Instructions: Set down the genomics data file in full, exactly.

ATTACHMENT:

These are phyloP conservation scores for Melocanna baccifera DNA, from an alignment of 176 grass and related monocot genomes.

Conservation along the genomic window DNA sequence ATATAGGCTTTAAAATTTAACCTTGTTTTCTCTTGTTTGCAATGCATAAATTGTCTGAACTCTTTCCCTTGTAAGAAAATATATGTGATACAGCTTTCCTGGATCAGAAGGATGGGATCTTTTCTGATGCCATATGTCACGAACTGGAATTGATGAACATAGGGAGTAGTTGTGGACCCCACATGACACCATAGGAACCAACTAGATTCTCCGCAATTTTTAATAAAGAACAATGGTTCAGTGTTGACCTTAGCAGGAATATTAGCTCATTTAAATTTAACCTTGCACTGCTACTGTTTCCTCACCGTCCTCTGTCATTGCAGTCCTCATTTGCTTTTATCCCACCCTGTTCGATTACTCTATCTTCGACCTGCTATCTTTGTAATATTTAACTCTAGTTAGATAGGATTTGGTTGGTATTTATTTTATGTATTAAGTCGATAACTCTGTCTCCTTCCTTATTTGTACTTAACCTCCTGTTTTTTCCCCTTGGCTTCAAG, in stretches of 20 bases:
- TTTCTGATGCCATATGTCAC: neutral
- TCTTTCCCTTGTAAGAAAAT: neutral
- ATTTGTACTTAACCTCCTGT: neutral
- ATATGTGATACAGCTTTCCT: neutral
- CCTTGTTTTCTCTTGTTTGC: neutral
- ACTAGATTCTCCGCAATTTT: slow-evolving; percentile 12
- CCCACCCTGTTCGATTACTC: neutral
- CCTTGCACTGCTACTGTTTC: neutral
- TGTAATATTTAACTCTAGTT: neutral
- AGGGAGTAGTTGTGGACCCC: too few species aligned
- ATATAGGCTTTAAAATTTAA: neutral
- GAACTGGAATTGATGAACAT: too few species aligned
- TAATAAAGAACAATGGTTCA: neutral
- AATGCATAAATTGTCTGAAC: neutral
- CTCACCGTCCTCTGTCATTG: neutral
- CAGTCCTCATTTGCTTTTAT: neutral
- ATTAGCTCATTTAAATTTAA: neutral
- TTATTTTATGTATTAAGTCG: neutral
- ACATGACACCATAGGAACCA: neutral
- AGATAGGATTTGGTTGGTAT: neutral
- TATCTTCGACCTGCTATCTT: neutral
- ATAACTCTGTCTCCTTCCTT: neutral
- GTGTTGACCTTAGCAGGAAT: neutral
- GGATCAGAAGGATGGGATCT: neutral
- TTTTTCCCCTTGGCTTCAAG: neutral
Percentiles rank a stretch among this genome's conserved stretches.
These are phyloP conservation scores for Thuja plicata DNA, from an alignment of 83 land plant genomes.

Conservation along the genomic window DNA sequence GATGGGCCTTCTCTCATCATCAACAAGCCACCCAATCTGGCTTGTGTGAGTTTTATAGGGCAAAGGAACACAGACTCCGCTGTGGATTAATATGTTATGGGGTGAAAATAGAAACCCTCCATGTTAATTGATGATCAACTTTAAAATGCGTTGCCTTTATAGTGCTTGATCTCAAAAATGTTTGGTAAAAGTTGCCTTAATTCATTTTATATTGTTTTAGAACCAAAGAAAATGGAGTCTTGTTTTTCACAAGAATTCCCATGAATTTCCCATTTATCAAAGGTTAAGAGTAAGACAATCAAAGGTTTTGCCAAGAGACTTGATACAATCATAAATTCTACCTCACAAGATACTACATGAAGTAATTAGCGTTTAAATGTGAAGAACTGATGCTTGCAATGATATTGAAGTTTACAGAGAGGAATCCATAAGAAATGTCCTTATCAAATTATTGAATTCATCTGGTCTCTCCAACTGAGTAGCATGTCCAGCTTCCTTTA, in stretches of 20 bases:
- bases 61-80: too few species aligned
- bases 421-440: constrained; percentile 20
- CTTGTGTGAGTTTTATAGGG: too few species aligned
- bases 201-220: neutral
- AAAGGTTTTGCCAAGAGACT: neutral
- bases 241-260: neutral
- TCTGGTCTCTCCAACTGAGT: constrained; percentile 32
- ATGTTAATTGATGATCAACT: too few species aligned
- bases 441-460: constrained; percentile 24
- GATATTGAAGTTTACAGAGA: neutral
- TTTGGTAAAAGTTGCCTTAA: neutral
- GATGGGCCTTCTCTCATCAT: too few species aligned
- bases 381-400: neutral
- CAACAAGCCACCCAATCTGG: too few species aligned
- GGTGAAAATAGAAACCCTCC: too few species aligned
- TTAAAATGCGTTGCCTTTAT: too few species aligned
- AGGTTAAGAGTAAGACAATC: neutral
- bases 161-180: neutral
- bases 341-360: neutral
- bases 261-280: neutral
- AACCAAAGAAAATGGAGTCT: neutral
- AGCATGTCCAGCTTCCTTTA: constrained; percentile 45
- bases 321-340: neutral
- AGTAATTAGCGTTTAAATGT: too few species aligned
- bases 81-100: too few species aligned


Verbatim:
These are phyloP conservation scores for Melocanna baccifera DNA, from an alignment of 176 grass and related monocot genomes.

Conservation along the genomic window DNA sequence ATATAGGCTTTAAAATTTAACCTTGTTTTCTCTTGTTTGCAATGCATAAATTGTCTGAACTCTTTCCCTTGTAAGAAAATATATGTGATACAGCTTTCCTGGATCAGAAGGATGGGATCTTTTCTGATGCCATATGTCACGAACTGGAATTGATGAACATAGGGAGTAGTTGTGGACCCCACATGACACCATAGGAACCAACTAGATTCTCCGCAATTTTTAATAAAGAACAATGGTTCAGTGTTGACCTTAGCAGGAATATTAGCTCATTTAAATTTAACCTTGCACTGCTACTGTTTCCTCACCGTCCTCTGTCATTGCAGTCCTCATTTGCTTTTATCCCACCCTGTTCGATTACTCTATCTTCGACCTGCTATCTTTGTAATATTTAACTCTAGTTAGATAGGATTTGGTTGGTATTTATTTTATGTATTAAGTCGATAACTCTGTCTCCTTCCTTATTTGTACTTAACCTCCTGTTTTTTCCCCTTGGCTTCAAG, in stretches of 20 bases:
- TTTCTGATGCCATATGTCAC: neutral
- TCTTTCCCTTGTAAGAAAAT: neutral
- ATTTGTACTTAACCTCCTGT: neutral
- ATATGTGATACAGCTTTCCT: neutral
- CCTTGTTTTCTCTTGTTTGC: neutral
- ACTAGATTCTCCGCAATTTT: slow-evolving; percentile 12
- CCCACCCTGTTCGATTACTC: neutral
- CCTTGCACTGCTACTGTTTC: neutral
- TGTAATATTTAACTCTAGTT: neutral
- AGGGAGTAGTTGTGGACCCC: too few species aligned
- ATATAGGCTTTAAAATTTAA: neutral
- GAACTGGAATTGATGAACAT: too few species aligned
- TAATAAAGAACAATGGTTCA: neutral
- AATGCATAAATTGTCTGAAC: neutral
- CTCACCGTCCTCTGTCATTG: neutral
- CAGTCCTCATTTGCTTTTAT: neutral
- ATTAGCTCATTTAAATTTAA: neutral
- TTATTTTATGTATTAAGTCG: neutral
- ACATGACACCATAGGAACCA: neutral
- AGATAGGATTTGGTTGGTAT: neutral
- TATCTTCGACCTGCTATCTT: neutral
- ATAACTCTGTCTCCTTCCTT: neutral
- GTGTTGACCTTAGCAGGAAT: neutral
- GGATCAGAAGGATGGGATCT: neutral
- TTTTTCCCCTTGGCTTCAAG: neutral
Percentiles rank a stretch among this genome's conserved stretches.
These are phyloP conservation scores for Thuja plicata DNA, from an alignment of 83 land plant genomes.

Conservation along the genomic window DNA sequence GATGGGCCTTCTCTCATCATCAACAAGCCACCCAATCTGGCTTGTGTGAGTTTTATAGGGCAAAGGAACACAGACTCCGCTGTGGATTAATATGTTATGGGGTGAAAATAGAAACCCTCCATGTTAATTGATGATCAACTTTAAAATGCGTTGCCTTTATAGTGCTTGATCTCAAAAATGTTTGGTAAAAGTTGCCTTAATTCATTTTATATTGTTTTAGAACCAAAGAAAATGGAGTCTTGTTTTTCACAAGAATTCCCATGAATTTCCCATTTATCAAAGGTTAAGAGTAAGACAATCAAAGGTTTTGCCAAGAGACTTGATACAATCATAAATTCTACCTCACAAGATACTACATGAAGTAATTAGCGTTTAAATGTGAAGAACTGATGCTTGCAATGATATTGAAGTTTACAGAGAGGAATCCATAAGAAATGTCCTTATCAAATTATTGAATTCATCTGGTCTCTCCAACTGAGTAGCATGTCCAGCTTCCTTTA, in stretches of 20 bases:
- bases 61-80: too few species aligned
- bases 421-440: constrained; percentile 20
- CTTGTGTGAGTTTTATAGGG: too few species aligned
- bases 201-220: neutral
- AAAGGTTTTGCCAAGAGACT: neutral
- bases 241-260: neutral
- TCTGGTCTCTCCAACTGAGT: constrained; percentile 32
- ATGTTAATTGATGATCAACT: too few species aligned
- bases 441-460: constrained; percentile 24
- GATATTGAAGTTTACAGAGA: neutral
- TTTGGTAAAAGTTGCCTTAA: neutral
- GATGGGCCTTCTCTCATCAT: too few species aligned
- bases 381-400: neutral
- CAACAAGCCACCCAATCTGG: too few species aligned
- GGTGAAAATAGAAACCCTCC: too few species aligned
- TTAAAATGCGTTGCCTTTAT: too few species aligned
- AGGTTAAGAGTAAGACAATC: neutral
- bases 161-180: neutral
- bases 341-360: neutral
- bases 261-280: neutral
- AACCAAAGAAAATGGAGTCT: neutral
- AGCATGTCCAGCTTCCTTTA: constrained; percentile 45
- bases 321-340: neutral
- AGTAATTAGCGTTTAAATGT: too few species aligned
- bases 81-100: too few species aligned